Foreign Workers More Expensive Than Croatian Workers?

Lauren Simmonds

croatian workers

December the 2nd, 2023 – Are foreign workers more expensive than Croatian workers? Allegedly, employers need to fork out 20% more for foreign labour.

As Poslovni Dnevnik writes, research into the rather mysterious topic of the Croatian labour force included larger construction companies that employed workers from other countries, twelve of them in total.

Issues in the construction sector were discussed at a forum

The number of foreign workers in these companies ranged from 20 to 350 workers. The results of the research, as well as a review of the current situation in construction with regard to the workforce, were presented by Mirjana Čagalj, vice-president of the Croatian Chamber of Commerce (HGK) for Construction and Transport, at the Croatian Construction Forum organised by the Croatian Association of Civil Engineers in Zagreb.

The forum was conceived as an opportunity for the gathering and public discussion of important stakeholders in the construction sector in order to discuss problems in construction and possible solutions to these problems.

From Bosnia to India and beyond…

Foreign workers employed in the Croatian construction sector typically come from neighbouring non-EEA countries such as Bosnia and Herzegovina, Serbia, Kosovo, Macedonia and Albania. That said, there are more and more of them arriving on these shores from more distant countries such as Ukraine, Morocco, Egypt and Turkey. Recently, there are more and more foreign employees coming from the likes of Uzbekistan, Nepal, India, Bangladesh and even the Philippines.

According to the comments of domestic employers in the field of construction, they have the best experiences with workers from Bosnia and Herzegovina and to an extent, with those from Macedonia and Serbia – there’s no language barrier to contend with and the workers tend to have the necessary skills for the job at hand.

As far as the actual retention of workers employed by Croatian companies is concerned, the largest number of workers are usually retained from Bosnia and Herzegovina, followed by those from Macedonia, Serbia, Ukraine and Bangladesh. Workers from distant countries tend to remain and engage in work in Croatia for a shorter period of time than workers from the more immediate region. Its often the case that a certain number of these workers leave their jobs in Croatian construction companies very easily and quickly, going elsewhere without explanation.

Work permit issues remain a thorn in the side…

“Although some don’t see the logic in the fact that so many people are leaving Croatia to go elsewhere, and that labour is being imported more and more frequently from abroad, for now it’s the only option in order to keep the construction and other economic sectors alive. In this way, foreign workers help to maintain existing jobs and enable some future jobs”, explained Čagalj.

The next challenge Croatian employers face is the process of obtaining work permits for their non-EEA foreign workers. These problems naturally present a bigger problem in larger cities, while in smaller communities, obtaining these documents is typically a little easier and quicker. Waiting for the approval of work permits can typically last from three to four weeks to four entire months. There’s also a two-month wait for visas to be issued. There is a long period of waiting for the extension of already issued work permits, so sometimes it happens that the extension of a work permit has been rubber stamped after the work permit has expired and the worker is no longer even physically present in Croatia.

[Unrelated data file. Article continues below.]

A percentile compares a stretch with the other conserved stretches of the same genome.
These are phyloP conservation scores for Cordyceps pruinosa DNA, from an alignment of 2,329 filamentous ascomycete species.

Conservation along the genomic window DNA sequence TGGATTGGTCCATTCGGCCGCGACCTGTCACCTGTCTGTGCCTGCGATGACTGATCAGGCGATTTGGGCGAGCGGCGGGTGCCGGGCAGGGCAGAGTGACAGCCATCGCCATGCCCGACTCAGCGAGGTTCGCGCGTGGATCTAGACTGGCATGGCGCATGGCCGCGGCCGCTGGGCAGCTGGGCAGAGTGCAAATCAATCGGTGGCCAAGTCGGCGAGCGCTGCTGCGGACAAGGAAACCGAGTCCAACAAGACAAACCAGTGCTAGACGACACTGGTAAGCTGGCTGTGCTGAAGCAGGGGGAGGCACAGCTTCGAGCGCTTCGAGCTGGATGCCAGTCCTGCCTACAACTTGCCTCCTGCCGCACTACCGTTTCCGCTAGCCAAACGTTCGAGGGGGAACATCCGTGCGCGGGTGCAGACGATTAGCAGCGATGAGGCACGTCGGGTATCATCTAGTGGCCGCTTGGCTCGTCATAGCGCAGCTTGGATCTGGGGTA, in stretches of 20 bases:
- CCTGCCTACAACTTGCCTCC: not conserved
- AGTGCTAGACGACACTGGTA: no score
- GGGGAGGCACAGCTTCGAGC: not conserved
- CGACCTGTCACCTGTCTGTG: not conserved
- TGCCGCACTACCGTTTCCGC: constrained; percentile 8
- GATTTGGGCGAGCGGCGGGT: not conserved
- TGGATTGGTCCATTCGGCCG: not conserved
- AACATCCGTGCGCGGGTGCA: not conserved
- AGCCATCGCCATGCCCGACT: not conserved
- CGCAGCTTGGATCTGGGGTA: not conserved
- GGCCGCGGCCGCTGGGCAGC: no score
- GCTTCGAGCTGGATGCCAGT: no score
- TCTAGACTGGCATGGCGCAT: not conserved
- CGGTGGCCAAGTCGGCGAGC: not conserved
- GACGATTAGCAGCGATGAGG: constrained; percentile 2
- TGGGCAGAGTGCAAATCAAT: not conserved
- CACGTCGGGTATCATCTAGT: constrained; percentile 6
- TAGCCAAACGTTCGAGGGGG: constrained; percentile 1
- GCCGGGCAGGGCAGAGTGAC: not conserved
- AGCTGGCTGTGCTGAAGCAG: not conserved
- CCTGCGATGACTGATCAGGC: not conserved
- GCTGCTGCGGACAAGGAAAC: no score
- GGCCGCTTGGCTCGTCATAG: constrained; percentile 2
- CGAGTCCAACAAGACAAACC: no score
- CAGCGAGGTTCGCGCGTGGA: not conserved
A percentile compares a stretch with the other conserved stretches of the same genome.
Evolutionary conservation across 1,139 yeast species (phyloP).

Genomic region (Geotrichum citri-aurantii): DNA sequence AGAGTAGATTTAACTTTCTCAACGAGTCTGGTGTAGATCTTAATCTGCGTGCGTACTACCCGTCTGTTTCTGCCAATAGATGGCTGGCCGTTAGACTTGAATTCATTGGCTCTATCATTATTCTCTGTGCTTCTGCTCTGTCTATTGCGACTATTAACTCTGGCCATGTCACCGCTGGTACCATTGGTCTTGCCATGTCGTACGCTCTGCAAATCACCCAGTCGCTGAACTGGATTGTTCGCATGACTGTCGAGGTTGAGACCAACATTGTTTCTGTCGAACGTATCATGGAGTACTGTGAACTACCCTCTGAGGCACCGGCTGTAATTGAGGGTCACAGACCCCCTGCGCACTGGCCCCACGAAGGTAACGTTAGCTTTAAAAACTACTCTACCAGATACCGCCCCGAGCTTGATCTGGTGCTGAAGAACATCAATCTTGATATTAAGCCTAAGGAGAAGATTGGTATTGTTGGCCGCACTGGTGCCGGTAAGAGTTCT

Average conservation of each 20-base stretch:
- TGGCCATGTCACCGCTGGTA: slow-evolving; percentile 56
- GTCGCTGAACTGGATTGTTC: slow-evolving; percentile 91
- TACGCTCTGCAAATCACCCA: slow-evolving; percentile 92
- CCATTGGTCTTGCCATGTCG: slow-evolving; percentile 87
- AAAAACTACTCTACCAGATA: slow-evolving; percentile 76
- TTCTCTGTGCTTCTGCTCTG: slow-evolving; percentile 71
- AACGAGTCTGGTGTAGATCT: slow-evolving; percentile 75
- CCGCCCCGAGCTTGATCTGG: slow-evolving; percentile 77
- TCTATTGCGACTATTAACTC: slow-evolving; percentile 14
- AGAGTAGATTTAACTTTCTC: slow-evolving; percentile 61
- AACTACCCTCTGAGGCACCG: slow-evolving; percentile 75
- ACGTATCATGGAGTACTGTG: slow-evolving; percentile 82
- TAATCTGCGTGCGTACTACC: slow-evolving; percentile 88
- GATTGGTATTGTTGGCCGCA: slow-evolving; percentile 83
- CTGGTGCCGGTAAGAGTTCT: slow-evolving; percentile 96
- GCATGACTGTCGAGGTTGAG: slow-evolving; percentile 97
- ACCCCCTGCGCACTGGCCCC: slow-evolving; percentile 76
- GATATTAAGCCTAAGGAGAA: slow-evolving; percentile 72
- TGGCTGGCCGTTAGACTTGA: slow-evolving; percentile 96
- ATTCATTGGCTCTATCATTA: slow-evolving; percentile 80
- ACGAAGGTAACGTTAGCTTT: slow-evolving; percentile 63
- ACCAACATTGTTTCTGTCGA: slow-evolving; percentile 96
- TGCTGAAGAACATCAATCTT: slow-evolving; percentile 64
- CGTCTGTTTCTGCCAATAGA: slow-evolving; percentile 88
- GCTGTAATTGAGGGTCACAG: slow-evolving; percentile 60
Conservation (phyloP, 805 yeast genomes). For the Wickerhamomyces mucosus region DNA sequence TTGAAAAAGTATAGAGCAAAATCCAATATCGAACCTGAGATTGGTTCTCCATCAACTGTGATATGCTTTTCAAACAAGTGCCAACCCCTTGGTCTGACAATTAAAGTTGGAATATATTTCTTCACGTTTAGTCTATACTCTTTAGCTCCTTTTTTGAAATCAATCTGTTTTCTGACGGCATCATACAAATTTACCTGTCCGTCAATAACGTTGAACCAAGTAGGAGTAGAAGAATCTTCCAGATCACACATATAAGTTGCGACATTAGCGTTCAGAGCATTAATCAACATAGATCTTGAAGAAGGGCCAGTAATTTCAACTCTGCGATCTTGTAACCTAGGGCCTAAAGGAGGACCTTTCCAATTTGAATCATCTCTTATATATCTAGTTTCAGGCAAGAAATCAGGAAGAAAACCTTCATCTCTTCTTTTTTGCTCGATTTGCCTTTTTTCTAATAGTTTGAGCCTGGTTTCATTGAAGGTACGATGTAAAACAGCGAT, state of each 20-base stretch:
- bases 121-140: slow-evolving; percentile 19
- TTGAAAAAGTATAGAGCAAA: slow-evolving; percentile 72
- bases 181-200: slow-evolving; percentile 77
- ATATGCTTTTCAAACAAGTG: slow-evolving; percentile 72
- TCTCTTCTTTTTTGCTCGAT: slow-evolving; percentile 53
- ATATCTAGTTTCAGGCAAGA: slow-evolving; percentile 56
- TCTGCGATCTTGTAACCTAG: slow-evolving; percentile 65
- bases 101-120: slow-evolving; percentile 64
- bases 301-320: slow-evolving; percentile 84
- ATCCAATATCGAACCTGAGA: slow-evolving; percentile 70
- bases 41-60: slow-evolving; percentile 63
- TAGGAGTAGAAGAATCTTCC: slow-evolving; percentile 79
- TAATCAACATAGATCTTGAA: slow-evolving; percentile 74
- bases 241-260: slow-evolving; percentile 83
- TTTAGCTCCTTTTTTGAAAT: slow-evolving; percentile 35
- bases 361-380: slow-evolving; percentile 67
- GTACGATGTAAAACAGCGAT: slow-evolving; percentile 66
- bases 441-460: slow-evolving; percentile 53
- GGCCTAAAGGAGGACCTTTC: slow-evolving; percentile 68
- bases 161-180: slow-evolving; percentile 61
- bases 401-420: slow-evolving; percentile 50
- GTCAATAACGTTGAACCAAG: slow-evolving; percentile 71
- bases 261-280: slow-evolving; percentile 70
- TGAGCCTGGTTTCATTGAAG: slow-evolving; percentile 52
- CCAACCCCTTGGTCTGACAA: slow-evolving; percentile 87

Foreign workers are more expensive than Croatian workers

“Although it’s a common misconception among the general public that foreign workers come cheaper and that’s why local employers import them, this is actually not the case. Looking for employees, the cost of getting work permits, utilising translators, education and often professional training drum up certain costs that aren’t insignificant for employers. “Because of all these additional costs, foreign workers are about 20 percent more expensive than Croatian workers,” pointed out Čagalj.

The problem in attracting workers in the construction sector to Croatia is also the inadequate salaries offered to those employees. It can be seen that average monthly paid net wages in the construction industry lag considerably behind the average wage elsewhere.

Čagalj pointed out that the long-term solution to the problem of professional labour doesn’t lie in importing foreigners to come and fill in the ever-widening gaps. Considering that it is unlikely that the availability of construction experts here on the domestic market will be improved in the short term, it’s necessary to start with other labour policy measures. To begin with, we have a mismatch between the Croatian education system and the needs of today’s construction market.

The influence of foreign workers can also be seen through productivity per employee, which has been increasing in recent years, but is still much lower than it was back in 2008. The weakest point of the Croatian construction sector is certainly labour productivity itself. The number of employees in the construction industry in the second quarter of 2023 stood at 115,000, which is more than seven percent of the total number of employees in all of the Republic of Croatia.

Back in 2016, the number of people employed in construction fell to around 86,000, while the CES list included around 21,000 unemployed people in the construction profession. More than 60,000 jobs were lost in the construction sector. One can conclude that it was during this period that a large number of Croatian workers went to work abroad.


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